Nguyen, Bich-Tram

San_Domingo Battle at San Domingo

Known initially as the French Saint Domingue, Haiti was once one of the most wealthy and productive European colonies of its day. During that time, the social structure of the colony was divided into roughly three groups. The first were the white colonists who owned the plantations and the slaves. The second were the free blacks and the third group, outnumbering the others by a ratio of ten to one, consisted of African-born slaves. Between the white colonists and black slaves, there had always been a long history of violent conflict. In 1791, slaves rebelled against the planters, initiating the Haitian Revolution. By 1801, the revolution had expanded beyond Haiti into the Spanish colony of Santo Domingo (now the Dominican Republic). The final battle of the revolution occurred in 1803 at the Battle of Vertieres, where revolutionaries defeated French forces. On January 1, 1804, the colony was declared an independent nation and renamed Haiti.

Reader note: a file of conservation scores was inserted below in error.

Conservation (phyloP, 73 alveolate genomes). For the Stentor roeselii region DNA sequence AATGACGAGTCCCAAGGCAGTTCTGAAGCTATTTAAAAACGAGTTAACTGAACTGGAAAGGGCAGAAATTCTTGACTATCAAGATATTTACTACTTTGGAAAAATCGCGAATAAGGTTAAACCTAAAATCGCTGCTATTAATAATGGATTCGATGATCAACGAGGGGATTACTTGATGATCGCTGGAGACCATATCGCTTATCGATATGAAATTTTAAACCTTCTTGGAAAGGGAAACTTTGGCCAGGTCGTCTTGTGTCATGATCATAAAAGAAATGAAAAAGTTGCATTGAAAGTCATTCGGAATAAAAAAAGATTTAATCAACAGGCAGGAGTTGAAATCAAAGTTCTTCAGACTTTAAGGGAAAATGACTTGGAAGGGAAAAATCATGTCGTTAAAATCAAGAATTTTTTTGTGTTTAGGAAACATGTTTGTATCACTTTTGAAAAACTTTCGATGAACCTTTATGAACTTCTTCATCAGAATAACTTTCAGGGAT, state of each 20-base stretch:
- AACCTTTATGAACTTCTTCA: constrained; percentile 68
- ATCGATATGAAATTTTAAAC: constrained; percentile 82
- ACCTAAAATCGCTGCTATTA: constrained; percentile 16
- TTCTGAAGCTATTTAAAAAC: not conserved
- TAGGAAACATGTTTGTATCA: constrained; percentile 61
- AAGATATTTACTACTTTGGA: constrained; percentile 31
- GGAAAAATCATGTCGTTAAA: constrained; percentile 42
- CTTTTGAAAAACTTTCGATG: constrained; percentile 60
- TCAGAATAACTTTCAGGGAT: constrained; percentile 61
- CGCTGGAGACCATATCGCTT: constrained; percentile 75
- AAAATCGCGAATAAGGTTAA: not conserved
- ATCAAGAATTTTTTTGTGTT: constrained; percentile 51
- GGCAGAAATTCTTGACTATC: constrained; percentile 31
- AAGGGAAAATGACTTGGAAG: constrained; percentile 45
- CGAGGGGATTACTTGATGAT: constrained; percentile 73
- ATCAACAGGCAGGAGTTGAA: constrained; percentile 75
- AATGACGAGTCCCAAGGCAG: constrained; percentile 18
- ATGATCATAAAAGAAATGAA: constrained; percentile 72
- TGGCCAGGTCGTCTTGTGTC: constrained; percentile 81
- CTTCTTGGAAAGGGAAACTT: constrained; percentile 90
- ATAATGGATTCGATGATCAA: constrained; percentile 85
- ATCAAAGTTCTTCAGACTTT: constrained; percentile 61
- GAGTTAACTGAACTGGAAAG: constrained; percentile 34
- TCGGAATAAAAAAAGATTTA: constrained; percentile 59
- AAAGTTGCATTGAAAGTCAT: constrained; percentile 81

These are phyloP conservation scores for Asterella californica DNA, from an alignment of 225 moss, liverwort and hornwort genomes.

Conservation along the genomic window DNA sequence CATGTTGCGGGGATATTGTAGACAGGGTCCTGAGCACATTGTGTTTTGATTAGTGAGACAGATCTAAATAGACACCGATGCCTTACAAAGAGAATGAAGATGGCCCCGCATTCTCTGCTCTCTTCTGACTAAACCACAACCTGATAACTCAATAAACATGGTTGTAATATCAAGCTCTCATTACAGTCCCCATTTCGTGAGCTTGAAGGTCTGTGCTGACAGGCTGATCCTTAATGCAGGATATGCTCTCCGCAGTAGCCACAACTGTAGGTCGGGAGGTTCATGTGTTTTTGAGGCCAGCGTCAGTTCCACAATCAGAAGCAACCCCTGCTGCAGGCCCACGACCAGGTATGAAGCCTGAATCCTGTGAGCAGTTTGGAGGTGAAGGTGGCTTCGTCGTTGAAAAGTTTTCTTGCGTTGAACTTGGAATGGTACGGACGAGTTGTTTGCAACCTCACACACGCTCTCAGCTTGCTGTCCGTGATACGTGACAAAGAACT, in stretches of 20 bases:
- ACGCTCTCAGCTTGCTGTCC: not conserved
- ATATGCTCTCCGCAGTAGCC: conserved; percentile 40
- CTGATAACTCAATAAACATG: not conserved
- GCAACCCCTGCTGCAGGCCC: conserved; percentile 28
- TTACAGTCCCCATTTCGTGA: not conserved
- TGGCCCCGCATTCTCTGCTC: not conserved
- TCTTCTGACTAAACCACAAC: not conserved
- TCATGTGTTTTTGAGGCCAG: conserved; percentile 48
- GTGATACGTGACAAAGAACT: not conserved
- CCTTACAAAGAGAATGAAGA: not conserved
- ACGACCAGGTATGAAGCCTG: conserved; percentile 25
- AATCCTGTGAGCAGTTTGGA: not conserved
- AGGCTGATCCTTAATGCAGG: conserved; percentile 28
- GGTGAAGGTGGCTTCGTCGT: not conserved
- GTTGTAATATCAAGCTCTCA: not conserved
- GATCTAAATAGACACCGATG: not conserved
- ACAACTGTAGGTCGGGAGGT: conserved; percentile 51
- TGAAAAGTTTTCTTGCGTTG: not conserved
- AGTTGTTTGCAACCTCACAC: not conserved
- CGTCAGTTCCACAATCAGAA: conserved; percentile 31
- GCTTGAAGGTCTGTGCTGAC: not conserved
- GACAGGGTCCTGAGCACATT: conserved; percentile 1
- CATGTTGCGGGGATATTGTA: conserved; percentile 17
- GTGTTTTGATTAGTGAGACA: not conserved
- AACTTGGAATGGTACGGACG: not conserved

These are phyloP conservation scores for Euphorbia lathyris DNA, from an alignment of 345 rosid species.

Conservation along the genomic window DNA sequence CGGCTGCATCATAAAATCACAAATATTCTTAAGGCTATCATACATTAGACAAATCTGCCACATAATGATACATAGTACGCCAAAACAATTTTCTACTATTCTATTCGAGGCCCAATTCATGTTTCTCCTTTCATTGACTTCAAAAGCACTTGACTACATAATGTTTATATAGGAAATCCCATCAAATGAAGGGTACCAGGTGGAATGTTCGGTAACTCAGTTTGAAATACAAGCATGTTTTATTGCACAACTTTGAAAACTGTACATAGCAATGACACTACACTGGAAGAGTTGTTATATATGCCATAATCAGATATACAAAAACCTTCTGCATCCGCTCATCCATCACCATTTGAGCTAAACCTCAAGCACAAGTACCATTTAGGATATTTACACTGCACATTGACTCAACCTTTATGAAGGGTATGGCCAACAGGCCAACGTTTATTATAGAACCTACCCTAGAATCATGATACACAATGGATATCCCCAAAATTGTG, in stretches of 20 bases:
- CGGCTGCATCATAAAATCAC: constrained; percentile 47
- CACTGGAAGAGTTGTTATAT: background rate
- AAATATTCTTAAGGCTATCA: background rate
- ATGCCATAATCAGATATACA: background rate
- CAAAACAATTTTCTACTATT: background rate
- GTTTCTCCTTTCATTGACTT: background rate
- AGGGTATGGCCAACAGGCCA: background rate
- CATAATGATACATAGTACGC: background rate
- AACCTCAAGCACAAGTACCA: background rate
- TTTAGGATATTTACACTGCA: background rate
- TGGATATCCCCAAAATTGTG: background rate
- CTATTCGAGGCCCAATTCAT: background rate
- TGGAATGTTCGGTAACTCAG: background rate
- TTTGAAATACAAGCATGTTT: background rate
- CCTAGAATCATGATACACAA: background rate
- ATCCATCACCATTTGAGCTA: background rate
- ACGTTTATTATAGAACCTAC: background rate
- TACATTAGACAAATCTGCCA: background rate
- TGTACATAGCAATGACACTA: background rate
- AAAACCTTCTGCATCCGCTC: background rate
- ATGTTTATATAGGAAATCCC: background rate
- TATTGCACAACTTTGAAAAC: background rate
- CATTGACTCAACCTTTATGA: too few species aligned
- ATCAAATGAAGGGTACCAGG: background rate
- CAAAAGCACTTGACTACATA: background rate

The Haitian Revolution was one of the events that solidified the idea brought forth by the French Revolution: that those oppressed could rise up against the oppressor. The biggest impact of the revolution in Haiti was the legacy it left in terms of a worldwide change in mindset. Haiti emerged from the war as the first black republic in the world and the second nation (after the US) to successfully gain independence from a European power. For the first time, slaves had defeated their oppressors on a large scale and this changed drastically changed the attitude the world had towards racial order. The event challenged the old colonial European order and became a model for the emancipation of slaves in the rest of the Atlantic World. It is even considered as one of the key influences that caused the decline in the Atlantic slave trade. Undoubtedly, the Haitian Revolution deeply affected the psychology of the world, bringing to light the sensitive issues of race, color, and status.